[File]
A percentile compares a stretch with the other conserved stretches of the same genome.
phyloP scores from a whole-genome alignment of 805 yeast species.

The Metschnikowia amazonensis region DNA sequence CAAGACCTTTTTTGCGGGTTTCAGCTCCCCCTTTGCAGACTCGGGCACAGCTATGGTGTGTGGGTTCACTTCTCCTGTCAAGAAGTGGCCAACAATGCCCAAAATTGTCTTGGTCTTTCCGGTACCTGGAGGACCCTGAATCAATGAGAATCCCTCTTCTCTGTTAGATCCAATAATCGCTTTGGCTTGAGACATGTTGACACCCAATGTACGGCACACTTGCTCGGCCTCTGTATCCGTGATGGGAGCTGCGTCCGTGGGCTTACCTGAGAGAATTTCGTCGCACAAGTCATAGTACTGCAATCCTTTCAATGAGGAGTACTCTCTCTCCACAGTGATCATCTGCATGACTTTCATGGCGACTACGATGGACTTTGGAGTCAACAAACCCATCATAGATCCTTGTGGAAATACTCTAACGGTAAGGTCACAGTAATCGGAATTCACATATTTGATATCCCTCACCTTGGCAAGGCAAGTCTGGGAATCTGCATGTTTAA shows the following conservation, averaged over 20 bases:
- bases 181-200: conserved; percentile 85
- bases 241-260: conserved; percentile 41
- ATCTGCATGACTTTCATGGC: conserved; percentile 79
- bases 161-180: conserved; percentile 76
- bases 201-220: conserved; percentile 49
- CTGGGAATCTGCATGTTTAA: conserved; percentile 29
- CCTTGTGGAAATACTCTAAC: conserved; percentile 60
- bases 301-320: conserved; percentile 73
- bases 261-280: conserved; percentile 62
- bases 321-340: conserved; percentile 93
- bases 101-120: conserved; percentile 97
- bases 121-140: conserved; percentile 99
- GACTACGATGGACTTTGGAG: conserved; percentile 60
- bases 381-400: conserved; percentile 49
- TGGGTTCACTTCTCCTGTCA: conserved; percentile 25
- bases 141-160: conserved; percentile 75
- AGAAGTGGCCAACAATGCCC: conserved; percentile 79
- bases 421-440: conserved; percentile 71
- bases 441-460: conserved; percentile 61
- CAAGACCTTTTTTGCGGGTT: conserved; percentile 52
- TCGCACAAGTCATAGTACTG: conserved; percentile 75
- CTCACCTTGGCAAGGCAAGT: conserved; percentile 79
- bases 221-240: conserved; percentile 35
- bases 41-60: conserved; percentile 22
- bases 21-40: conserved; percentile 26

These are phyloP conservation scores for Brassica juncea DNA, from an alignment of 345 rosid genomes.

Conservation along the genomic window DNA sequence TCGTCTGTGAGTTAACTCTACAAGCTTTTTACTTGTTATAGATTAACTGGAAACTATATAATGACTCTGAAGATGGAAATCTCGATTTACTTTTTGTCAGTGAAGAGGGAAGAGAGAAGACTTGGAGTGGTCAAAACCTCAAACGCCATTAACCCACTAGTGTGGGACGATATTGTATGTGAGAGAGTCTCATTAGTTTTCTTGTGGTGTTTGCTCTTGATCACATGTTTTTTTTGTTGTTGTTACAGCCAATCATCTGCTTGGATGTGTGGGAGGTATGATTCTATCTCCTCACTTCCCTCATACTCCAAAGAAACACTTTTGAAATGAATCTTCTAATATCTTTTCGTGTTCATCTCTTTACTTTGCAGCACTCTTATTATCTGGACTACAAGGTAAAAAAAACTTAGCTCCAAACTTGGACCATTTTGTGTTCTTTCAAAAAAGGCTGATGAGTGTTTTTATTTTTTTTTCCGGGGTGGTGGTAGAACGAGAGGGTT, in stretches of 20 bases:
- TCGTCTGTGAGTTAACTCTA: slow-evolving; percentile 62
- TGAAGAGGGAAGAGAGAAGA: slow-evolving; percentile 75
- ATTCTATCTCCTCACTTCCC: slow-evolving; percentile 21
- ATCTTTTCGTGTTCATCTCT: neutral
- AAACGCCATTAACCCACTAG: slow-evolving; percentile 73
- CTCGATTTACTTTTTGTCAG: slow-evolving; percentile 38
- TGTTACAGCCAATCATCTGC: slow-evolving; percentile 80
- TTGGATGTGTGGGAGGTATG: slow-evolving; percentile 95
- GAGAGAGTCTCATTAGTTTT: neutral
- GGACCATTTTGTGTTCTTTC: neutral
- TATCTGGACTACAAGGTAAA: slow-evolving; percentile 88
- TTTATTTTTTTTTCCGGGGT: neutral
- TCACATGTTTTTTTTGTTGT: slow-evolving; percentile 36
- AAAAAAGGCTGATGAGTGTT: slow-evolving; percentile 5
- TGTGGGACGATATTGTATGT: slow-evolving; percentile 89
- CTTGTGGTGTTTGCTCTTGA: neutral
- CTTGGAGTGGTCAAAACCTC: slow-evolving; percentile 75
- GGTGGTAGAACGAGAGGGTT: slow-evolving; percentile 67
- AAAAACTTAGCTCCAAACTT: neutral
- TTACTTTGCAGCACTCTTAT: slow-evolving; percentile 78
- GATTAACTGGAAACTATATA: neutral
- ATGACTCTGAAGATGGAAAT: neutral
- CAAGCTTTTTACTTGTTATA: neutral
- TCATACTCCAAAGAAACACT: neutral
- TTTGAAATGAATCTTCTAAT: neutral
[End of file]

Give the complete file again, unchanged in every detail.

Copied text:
A percentile compares a stretch with the other conserved stretches of the same genome.
phyloP scores from a whole-genome alignment of 805 yeast species.

The Metschnikowia amazonensis region DNA sequence CAAGACCTTTTTTGCGGGTTTCAGCTCCCCCTTTGCAGACTCGGGCACAGCTATGGTGTGTGGGTTCACTTCTCCTGTCAAGAAGTGGCCAACAATGCCCAAAATTGTCTTGGTCTTTCCGGTACCTGGAGGACCCTGAATCAATGAGAATCCCTCTTCTCTGTTAGATCCAATAATCGCTTTGGCTTGAGACATGTTGACACCCAATGTACGGCACACTTGCTCGGCCTCTGTATCCGTGATGGGAGCTGCGTCCGTGGGCTTACCTGAGAGAATTTCGTCGCACAAGTCATAGTACTGCAATCCTTTCAATGAGGAGTACTCTCTCTCCACAGTGATCATCTGCATGACTTTCATGGCGACTACGATGGACTTTGGAGTCAACAAACCCATCATAGATCCTTGTGGAAATACTCTAACGGTAAGGTCACAGTAATCGGAATTCACATATTTGATATCCCTCACCTTGGCAAGGCAAGTCTGGGAATCTGCATGTTTAA shows the following conservation, averaged over 20 bases:
- bases 181-200: conserved; percentile 85
- bases 241-260: conserved; percentile 41
- ATCTGCATGACTTTCATGGC: conserved; percentile 79
- bases 161-180: conserved; percentile 76
- bases 201-220: conserved; percentile 49
- CTGGGAATCTGCATGTTTAA: conserved; percentile 29
- CCTTGTGGAAATACTCTAAC: conserved; percentile 60
- bases 301-320: conserved; percentile 73
- bases 261-280: conserved; percentile 62
- bases 321-340: conserved; percentile 93
- bases 101-120: conserved; percentile 97
- bases 121-140: conserved; percentile 99
- GACTACGATGGACTTTGGAG: conserved; percentile 60
- bases 381-400: conserved; percentile 49
- TGGGTTCACTTCTCCTGTCA: conserved; percentile 25
- bases 141-160: conserved; percentile 75
- AGAAGTGGCCAACAATGCCC: conserved; percentile 79
- bases 421-440: conserved; percentile 71
- bases 441-460: conserved; percentile 61
- CAAGACCTTTTTTGCGGGTT: conserved; percentile 52
- TCGCACAAGTCATAGTACTG: conserved; percentile 75
- CTCACCTTGGCAAGGCAAGT: conserved; percentile 79
- bases 221-240: conserved; percentile 35
- bases 41-60: conserved; percentile 22
- bases 21-40: conserved; percentile 26

These are phyloP conservation scores for Brassica juncea DNA, from an alignment of 345 rosid genomes.

Conservation along the genomic window DNA sequence TCGTCTGTGAGTTAACTCTACAAGCTTTTTACTTGTTATAGATTAACTGGAAACTATATAATGACTCTGAAGATGGAAATCTCGATTTACTTTTTGTCAGTGAAGAGGGAAGAGAGAAGACTTGGAGTGGTCAAAACCTCAAACGCCATTAACCCACTAGTGTGGGACGATATTGTATGTGAGAGAGTCTCATTAGTTTTCTTGTGGTGTTTGCTCTTGATCACATGTTTTTTTTGTTGTTGTTACAGCCAATCATCTGCTTGGATGTGTGGGAGGTATGATTCTATCTCCTCACTTCCCTCATACTCCAAAGAAACACTTTTGAAATGAATCTTCTAATATCTTTTCGTGTTCATCTCTTTACTTTGCAGCACTCTTATTATCTGGACTACAAGGTAAAAAAAACTTAGCTCCAAACTTGGACCATTTTGTGTTCTTTCAAAAAAGGCTGATGAGTGTTTTTATTTTTTTTTCCGGGGTGGTGGTAGAACGAGAGGGTT, in stretches of 20 bases:
- TCGTCTGTGAGTTAACTCTA: slow-evolving; percentile 62
- TGAAGAGGGAAGAGAGAAGA: slow-evolving; percentile 75
- ATTCTATCTCCTCACTTCCC: slow-evolving; percentile 21
- ATCTTTTCGTGTTCATCTCT: neutral
- AAACGCCATTAACCCACTAG: slow-evolving; percentile 73
- CTCGATTTACTTTTTGTCAG: slow-evolving; percentile 38
- TGTTACAGCCAATCATCTGC: slow-evolving; percentile 80
- TTGGATGTGTGGGAGGTATG: slow-evolving; percentile 95
- GAGAGAGTCTCATTAGTTTT: neutral
- GGACCATTTTGTGTTCTTTC: neutral
- TATCTGGACTACAAGGTAAA: slow-evolving; percentile 88
- TTTATTTTTTTTTCCGGGGT: neutral
- TCACATGTTTTTTTTGTTGT: slow-evolving; percentile 36
- AAAAAAGGCTGATGAGTGTT: slow-evolving; percentile 5
- TGTGGGACGATATTGTATGT: slow-evolving; percentile 89
- CTTGTGGTGTTTGCTCTTGA: neutral
- CTTGGAGTGGTCAAAACCTC: slow-evolving; percentile 75
- GGTGGTAGAACGAGAGGGTT: slow-evolving; percentile 67
- AAAAACTTAGCTCCAAACTT: neutral
- TTACTTTGCAGCACTCTTAT: slow-evolving; percentile 78
- GATTAACTGGAAACTATATA: neutral
- ATGACTCTGAAGATGGAAAT: neutral
- CAAGCTTTTTACTTGTTATA: neutral
- TCATACTCCAAAGAAACACT: neutral
- TTTGAAATGAATCTTCTAAT: neutral